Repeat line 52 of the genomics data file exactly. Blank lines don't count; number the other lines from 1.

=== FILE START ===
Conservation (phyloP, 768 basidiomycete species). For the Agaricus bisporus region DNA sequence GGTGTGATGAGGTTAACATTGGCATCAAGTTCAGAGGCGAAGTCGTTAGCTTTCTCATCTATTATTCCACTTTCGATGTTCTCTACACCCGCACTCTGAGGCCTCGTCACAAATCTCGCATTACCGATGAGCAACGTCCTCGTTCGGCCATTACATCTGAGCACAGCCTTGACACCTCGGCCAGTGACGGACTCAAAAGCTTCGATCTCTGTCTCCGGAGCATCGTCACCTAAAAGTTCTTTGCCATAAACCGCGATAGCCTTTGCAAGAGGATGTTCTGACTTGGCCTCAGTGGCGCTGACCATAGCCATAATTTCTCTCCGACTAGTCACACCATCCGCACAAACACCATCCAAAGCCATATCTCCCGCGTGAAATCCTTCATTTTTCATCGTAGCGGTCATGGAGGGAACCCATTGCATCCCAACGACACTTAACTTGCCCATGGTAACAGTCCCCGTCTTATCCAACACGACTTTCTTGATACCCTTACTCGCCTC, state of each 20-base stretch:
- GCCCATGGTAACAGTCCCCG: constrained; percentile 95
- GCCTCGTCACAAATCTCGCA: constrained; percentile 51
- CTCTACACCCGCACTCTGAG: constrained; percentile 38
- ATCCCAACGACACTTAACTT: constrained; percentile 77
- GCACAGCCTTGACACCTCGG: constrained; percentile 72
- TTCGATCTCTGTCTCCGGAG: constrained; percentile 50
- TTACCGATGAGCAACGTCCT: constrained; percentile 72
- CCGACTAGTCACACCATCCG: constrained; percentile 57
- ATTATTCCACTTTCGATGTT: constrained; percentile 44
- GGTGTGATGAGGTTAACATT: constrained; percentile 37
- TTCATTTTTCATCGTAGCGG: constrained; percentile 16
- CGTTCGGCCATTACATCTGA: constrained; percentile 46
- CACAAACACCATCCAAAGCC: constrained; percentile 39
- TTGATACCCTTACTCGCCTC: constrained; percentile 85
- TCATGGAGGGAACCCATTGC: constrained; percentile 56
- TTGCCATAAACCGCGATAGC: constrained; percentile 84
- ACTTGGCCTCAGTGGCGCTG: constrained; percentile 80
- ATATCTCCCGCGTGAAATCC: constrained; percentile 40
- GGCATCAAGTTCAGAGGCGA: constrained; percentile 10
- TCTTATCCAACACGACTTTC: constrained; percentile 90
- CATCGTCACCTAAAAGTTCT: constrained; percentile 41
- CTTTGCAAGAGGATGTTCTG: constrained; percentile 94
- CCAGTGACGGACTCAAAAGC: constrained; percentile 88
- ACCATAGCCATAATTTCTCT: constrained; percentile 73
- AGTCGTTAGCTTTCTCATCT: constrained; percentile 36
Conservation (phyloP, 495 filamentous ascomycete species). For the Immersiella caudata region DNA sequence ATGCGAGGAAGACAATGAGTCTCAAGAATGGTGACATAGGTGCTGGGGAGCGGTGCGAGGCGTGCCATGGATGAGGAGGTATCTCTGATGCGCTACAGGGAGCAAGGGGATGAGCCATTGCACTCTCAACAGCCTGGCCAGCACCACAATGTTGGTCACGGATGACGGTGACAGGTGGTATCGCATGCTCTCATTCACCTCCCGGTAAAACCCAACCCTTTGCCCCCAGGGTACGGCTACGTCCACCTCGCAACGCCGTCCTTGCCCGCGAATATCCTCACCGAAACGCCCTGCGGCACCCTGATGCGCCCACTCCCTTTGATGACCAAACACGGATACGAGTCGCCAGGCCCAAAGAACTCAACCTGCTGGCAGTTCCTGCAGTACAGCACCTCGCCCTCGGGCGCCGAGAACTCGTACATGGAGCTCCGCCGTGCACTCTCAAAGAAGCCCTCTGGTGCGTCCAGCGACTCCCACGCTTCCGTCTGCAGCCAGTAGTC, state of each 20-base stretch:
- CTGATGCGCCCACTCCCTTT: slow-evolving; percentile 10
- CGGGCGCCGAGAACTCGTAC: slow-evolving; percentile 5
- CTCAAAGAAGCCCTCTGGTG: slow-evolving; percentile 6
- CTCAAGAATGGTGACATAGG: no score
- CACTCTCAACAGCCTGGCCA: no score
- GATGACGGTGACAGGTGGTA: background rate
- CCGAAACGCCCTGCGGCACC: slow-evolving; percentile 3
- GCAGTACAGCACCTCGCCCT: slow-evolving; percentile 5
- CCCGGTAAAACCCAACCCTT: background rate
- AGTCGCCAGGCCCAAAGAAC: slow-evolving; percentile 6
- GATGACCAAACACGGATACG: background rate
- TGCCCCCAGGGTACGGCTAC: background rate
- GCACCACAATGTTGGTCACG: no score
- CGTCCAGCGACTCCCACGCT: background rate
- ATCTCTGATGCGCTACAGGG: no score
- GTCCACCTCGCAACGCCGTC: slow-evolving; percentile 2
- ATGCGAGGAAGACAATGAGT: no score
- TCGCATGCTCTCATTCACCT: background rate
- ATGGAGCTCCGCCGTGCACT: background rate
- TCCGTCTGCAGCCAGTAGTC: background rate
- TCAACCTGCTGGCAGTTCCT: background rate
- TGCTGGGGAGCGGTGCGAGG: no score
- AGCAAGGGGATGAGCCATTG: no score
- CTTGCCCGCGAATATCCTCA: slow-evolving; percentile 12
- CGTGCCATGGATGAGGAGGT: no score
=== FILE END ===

- CGTGCCATGGATGAGGAGGT: no score